The book poes on to shew that the heathen woman is despised, neglected in her education, considered unworthy of an after life, not at her own diso posal in marriage, and at any time capable of being divorced. She is more. over a stranger to domestic happiness, secluded from society and made to perform the most servile housshold duties. In character, she is equally bank rupt, being destitute of female delicacy or propriety, superstitious in the es. treme, and hesitate not to sacrifice their female offspring to gods of wood and stone, or to expose them to be devoured by wild heasts and birds of prey. After thus depicting them, the author emphatically says,

“ CHRISTIANS! She now appeals to you; she points to her wickedness, her ignorance, her superstition ;-to her degraded condition in this life, her hopeless prospects for the world to come;- and pleads with you, by these thrilling motives, for the light you enjoy. She appeals to your sympathy, your charity, your benevolence. She urges upon you the question, npon the decision of which is pending her happiness for time and eternity,– WiLL YOU GITB XE THE GOSPEL?"

women.

It is bat too true that while so much has been done towards enlightening mankind in general and converting the heathen, woman, degraded woman, has Demained neglected and almost forgotten in ber abject, condition. Nur and then a voice has been raised, or an arm stretched out, but it has prored a mere drop in the ocean.

The late Miss Roberts commented, just presious to her lainepted death, a series of papers on this sahject, but with ber it fell to the ground. In this Island there are, it is true, female schools at almost every missionary station, “hut what are they among so mans!" It is im. possible in be long a dweller in this favored isle, where all is fair and “only man is rile,” without feeling most deepls the deplorable state of the natira

It is my firm belief, as well as that of mans others, and it has been proved true in tarious countries, that the educated, christianized romaa is the most able and poirerful missionart our religion can possess. Here she has no infinence hecause she is trithont mind, but make ber a humanized being, gire ber pure and refned jipas and feelings, trarh her those beanti. ful affections of the heart which canctifs her sex, instil into her the gentle. ness of christianity, call back to her hosom the batished sympathies of wife, mother, sister, friend, and she will then triumph over the stubboru nature of her master, Man, and make him like herself. Put should the wife fail with her hushand,-should he be 100 deeply imbued with the natnre of his fore. fathers, there are her children; will she not mould them to her hin heart? Oh! yes, she must, she will.

But how is this to be brought about? Who is to do all this for the poor

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Her white sisters. The English females. I would hare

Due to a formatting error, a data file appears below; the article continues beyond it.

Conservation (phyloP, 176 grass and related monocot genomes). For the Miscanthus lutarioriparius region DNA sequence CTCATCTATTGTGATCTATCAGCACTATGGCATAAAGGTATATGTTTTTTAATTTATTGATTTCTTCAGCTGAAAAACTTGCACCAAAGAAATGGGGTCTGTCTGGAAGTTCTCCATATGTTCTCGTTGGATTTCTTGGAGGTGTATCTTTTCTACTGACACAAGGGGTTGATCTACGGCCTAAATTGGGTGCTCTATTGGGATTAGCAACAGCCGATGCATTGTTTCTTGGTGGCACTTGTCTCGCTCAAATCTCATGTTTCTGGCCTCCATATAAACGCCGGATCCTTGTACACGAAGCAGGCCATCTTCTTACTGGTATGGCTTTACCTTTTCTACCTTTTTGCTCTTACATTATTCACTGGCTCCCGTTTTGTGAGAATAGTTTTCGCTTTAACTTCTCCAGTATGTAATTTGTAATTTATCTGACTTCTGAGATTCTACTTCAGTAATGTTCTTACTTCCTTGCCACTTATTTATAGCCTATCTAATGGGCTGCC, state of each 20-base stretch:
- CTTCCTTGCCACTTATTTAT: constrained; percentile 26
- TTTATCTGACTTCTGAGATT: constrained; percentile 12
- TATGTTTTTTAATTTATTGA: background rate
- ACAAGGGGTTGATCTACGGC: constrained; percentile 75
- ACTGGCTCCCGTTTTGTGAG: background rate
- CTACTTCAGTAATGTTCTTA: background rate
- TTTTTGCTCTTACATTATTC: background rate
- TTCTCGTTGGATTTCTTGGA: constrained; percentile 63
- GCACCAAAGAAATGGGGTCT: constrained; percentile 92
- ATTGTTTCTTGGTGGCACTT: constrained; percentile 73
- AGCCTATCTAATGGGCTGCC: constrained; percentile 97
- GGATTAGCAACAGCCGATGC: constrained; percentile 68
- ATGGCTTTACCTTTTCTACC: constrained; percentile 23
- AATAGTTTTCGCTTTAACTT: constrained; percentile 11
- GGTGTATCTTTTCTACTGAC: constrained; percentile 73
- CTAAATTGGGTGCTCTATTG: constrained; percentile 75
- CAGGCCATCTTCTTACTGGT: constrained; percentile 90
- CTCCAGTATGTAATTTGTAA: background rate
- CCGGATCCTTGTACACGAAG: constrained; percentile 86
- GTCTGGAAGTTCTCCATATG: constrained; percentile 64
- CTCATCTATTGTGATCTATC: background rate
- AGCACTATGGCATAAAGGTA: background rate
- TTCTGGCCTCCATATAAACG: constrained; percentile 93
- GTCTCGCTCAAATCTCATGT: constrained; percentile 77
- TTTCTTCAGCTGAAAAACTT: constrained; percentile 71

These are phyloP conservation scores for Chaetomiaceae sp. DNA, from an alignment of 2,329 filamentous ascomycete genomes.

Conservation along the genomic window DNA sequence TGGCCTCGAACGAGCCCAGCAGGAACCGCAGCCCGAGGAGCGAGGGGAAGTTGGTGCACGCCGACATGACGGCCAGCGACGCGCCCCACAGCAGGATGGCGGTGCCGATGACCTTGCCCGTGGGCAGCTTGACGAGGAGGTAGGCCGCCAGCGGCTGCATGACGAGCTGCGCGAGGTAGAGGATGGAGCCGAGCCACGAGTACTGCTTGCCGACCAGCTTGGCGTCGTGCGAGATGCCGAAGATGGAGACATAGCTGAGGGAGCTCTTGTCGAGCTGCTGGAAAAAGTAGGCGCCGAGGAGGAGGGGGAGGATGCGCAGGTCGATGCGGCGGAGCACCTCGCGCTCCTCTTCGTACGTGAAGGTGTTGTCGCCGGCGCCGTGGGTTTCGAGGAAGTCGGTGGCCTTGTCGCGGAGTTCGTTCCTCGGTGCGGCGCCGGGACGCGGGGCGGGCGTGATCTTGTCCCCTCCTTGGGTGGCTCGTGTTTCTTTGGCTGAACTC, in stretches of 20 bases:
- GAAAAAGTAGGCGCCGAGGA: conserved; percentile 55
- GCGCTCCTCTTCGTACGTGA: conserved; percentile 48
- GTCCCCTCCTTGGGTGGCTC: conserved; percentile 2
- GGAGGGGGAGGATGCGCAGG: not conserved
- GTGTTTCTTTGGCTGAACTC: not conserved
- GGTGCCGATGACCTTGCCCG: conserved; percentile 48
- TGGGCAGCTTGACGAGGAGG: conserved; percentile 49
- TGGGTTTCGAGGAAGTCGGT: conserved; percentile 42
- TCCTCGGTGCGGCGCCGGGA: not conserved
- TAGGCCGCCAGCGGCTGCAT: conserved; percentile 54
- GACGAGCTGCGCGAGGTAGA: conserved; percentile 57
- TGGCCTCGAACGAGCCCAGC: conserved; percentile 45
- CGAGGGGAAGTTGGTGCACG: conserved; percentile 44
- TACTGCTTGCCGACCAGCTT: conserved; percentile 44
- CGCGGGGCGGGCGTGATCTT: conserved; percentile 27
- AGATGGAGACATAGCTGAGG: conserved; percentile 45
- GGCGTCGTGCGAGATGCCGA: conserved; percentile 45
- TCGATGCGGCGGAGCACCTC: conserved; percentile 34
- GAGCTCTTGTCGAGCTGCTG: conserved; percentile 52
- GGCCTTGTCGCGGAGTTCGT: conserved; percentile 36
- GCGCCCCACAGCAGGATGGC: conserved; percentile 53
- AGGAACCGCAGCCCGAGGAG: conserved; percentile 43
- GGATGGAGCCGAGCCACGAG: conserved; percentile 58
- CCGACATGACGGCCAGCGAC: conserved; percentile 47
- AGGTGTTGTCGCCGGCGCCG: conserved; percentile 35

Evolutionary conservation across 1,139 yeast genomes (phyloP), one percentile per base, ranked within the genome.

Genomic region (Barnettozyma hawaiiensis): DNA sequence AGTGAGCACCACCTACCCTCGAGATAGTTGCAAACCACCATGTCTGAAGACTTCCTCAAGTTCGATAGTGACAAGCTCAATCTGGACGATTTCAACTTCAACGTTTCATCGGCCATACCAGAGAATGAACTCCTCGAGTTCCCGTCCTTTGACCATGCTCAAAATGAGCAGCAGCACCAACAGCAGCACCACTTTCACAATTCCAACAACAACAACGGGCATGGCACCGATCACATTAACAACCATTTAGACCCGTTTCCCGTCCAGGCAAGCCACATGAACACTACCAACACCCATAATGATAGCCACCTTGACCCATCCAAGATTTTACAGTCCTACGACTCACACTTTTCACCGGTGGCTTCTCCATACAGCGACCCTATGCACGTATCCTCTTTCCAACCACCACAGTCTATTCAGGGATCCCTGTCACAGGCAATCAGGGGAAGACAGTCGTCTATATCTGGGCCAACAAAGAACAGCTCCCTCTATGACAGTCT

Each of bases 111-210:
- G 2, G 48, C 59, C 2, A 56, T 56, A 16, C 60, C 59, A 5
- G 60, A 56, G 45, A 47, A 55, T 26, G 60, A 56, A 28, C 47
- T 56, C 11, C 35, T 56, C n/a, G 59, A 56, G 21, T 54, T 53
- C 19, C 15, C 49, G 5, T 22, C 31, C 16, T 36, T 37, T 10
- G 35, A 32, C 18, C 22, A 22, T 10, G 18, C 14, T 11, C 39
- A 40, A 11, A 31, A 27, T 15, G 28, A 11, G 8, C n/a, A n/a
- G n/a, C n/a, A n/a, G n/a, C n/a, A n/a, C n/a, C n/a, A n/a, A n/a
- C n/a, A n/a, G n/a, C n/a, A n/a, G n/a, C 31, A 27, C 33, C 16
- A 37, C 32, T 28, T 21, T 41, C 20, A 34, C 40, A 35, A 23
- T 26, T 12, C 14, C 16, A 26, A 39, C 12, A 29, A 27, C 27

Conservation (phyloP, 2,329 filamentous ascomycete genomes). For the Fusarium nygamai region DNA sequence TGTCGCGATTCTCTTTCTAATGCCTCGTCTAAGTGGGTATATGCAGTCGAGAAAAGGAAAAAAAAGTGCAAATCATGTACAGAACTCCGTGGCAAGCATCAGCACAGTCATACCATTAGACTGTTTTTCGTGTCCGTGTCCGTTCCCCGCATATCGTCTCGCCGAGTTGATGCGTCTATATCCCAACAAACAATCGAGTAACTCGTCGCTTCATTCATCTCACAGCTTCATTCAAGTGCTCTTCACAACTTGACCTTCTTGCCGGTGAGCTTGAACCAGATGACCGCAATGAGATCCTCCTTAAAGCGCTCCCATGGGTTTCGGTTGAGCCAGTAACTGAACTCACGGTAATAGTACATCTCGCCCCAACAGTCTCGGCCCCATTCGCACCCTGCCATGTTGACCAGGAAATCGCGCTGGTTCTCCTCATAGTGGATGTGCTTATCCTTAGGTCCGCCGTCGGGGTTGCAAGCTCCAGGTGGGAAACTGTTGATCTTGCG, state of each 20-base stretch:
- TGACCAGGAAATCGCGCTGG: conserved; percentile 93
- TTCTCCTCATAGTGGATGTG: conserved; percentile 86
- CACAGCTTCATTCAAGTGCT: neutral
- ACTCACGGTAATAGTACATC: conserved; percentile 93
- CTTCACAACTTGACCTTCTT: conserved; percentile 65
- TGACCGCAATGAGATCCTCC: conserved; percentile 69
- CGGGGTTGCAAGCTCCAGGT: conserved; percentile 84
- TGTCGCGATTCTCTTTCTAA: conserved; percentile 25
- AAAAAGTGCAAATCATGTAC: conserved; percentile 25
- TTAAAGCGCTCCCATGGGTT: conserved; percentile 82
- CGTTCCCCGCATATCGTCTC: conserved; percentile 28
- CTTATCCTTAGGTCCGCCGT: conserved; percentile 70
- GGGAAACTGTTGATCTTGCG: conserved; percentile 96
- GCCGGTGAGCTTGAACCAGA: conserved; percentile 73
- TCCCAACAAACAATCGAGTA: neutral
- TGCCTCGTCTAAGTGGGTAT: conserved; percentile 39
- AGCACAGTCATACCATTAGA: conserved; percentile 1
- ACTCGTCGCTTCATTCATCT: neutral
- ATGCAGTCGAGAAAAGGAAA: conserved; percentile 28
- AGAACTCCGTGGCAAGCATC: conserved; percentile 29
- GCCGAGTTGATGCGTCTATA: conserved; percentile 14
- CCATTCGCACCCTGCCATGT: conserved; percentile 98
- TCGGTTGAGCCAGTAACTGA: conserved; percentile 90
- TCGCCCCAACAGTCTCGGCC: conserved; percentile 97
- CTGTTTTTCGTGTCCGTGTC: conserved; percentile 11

every one of our dwelling-houses herome schools ; erery lady a missionary. Canpot our wives and daughters derole one or two hours in each day in the education of a few poor girls in their ricinity? Is it too much to ask them to sit for a short time in their veranilahs during the morning, and teach the native girls how to be some'! ing like themselves? Surely not. An easy and set honi irseful and gratifying tould these lahours he. Our country-women hare it in their porter to become the instruments of India's regenera. tion and at no pecuniary cost, hot merely by the sacrifice of a little of what could not be betier emplored, time. Once more expressing å hope that this subject may be seriously considered, particularly by iny country-women, 1 subscribe myself

BRITANNICUS.

P.S.-1 am aware that a school was established in Colombo by the Fe.. male Education Society at home, and which has failed, because the founders were ignorant of what they had to perform. The native girls are too poor to pay, eren a triple, for education, and, if they be ut, their parents look upoa: it as a waste of time and money: but let education steal unsongst them privately and imperceptibly, and the cause will prosper. He who despises pot any creature of his hands will prosper the work,

B.

TO THE EDITOR OF THE CEYLON MAGAZINE.

SIR,—[ read with much interest the letter from Mr. Macricar in your last, "проп the cooling influence of a clear night." I have made some experiments in the neighbourhood of Kandy, with Thermometers exposed under various aspects to the influence of the sky and I find the results corroborate the statements of Mr. Macvicar. I first exposed a very accurate thermometur to the direct rays of the sun at mid-day and found it rise to 130 and 1350. The same thermometer was placed on the same open spot on a fine cloudless nigbt and it fell to 50 • whilst an equally good instrument placed on the ground within six feet of the other, but under a verandah, sank no lower than 60°. The next night being cloudy I again exposed my thermometers in similar situations and found that they stood at 54 and 62°, Should this be duemed worthy, please give it a place in your furthcoming

Dumber.

AN UP-COUNTRY SUBSCRIBER.

N.B.-Can your scientific correspondent tell me how to construet a cheap and perfect instrument for finding the quantity of dew falling?

NATURE.

Would the young and the lowly be taught
By the loveliness breathing around

i
Ev'ry leaf with instruction is fraught,

Each stream hath an eloquent sound.

The sweet leofy haunts of the bird,

The bı ook, in it's musical flow,
Tbat in silv'ry cadence is beard,

With the music above and below.

The dark shady paths of the wood,
The
peace

of the cottager's home,
Amid trees that for ages bave stood,

And the orchard's bright showers of bloom.

Would ye learn that their Maker is love,

That he stoops from his glorious throne,
Encircled by seraphs above,
To look on a world like our own;